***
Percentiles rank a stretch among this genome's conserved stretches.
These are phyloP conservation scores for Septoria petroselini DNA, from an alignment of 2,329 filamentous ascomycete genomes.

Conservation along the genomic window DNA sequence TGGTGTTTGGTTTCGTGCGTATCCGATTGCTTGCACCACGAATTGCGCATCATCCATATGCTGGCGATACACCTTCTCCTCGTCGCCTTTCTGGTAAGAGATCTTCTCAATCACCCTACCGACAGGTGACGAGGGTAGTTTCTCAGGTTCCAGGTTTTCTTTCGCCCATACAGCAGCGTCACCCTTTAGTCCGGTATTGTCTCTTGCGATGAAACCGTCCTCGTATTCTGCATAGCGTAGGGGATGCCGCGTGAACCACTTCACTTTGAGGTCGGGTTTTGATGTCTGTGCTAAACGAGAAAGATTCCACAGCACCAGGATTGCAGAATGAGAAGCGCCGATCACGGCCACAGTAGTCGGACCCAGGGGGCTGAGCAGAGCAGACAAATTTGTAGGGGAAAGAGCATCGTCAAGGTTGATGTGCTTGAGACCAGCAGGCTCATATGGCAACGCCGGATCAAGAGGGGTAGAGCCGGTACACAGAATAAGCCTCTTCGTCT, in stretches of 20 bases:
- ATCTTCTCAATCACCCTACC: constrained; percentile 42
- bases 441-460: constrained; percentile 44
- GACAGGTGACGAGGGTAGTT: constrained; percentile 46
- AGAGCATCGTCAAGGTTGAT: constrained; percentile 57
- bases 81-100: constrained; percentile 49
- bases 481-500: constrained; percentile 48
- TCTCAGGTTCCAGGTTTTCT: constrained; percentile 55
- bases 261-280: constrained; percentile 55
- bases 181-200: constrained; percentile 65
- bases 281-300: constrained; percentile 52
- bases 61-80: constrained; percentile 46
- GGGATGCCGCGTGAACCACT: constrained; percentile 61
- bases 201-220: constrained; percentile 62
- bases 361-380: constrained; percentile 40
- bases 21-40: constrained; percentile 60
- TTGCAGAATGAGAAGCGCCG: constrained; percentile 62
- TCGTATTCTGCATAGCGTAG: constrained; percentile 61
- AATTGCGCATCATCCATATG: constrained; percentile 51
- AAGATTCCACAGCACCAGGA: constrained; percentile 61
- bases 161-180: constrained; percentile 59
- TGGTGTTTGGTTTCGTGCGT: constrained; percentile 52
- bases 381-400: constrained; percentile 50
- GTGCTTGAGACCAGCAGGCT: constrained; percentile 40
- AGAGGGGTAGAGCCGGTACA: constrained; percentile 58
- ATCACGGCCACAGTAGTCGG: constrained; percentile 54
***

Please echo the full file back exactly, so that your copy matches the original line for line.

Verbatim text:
Percentiles rank a stretch among this genome's conserved stretches.
These are phyloP conservation scores for Septoria petroselini DNA, from an alignment of 2,329 filamentous ascomycete genomes.

Conservation along the genomic window DNA sequence TGGTGTTTGGTTTCGTGCGTATCCGATTGCTTGCACCACGAATTGCGCATCATCCATATGCTGGCGATACACCTTCTCCTCGTCGCCTTTCTGGTAAGAGATCTTCTCAATCACCCTACCGACAGGTGACGAGGGTAGTTTCTCAGGTTCCAGGTTTTCTTTCGCCCATACAGCAGCGTCACCCTTTAGTCCGGTATTGTCTCTTGCGATGAAACCGTCCTCGTATTCTGCATAGCGTAGGGGATGCCGCGTGAACCACTTCACTTTGAGGTCGGGTTTTGATGTCTGTGCTAAACGAGAAAGATTCCACAGCACCAGGATTGCAGAATGAGAAGCGCCGATCACGGCCACAGTAGTCGGACCCAGGGGGCTGAGCAGAGCAGACAAATTTGTAGGGGAAAGAGCATCGTCAAGGTTGATGTGCTTGAGACCAGCAGGCTCATATGGCAACGCCGGATCAAGAGGGGTAGAGCCGGTACACAGAATAAGCCTCTTCGTCT, in stretches of 20 bases:
- ATCTTCTCAATCACCCTACC: constrained; percentile 42
- bases 441-460: constrained; percentile 44
- GACAGGTGACGAGGGTAGTT: constrained; percentile 46
- AGAGCATCGTCAAGGTTGAT: constrained; percentile 57
- bases 81-100: constrained; percentile 49
- bases 481-500: constrained; percentile 48
- TCTCAGGTTCCAGGTTTTCT: constrained; percentile 55
- bases 261-280: constrained; percentile 55
- bases 181-200: constrained; percentile 65
- bases 281-300: constrained; percentile 52
- bases 61-80: constrained; percentile 46
- GGGATGCCGCGTGAACCACT: constrained; percentile 61
- bases 201-220: constrained; percentile 62
- bases 361-380: constrained; percentile 40
- bases 21-40: constrained; percentile 60
- TTGCAGAATGAGAAGCGCCG: constrained; percentile 62
- TCGTATTCTGCATAGCGTAG: constrained; percentile 61
- AATTGCGCATCATCCATATG: constrained; percentile 51
- AAGATTCCACAGCACCAGGA: constrained; percentile 61
- bases 161-180: constrained; percentile 59
- TGGTGTTTGGTTTCGTGCGT: constrained; percentile 52
- bases 381-400: constrained; percentile 50
- GTGCTTGAGACCAGCAGGCT: constrained; percentile 40
- AGAGGGGTAGAGCCGGTACA: constrained; percentile 58
- ATCACGGCCACAGTAGTCGG: constrained; percentile 54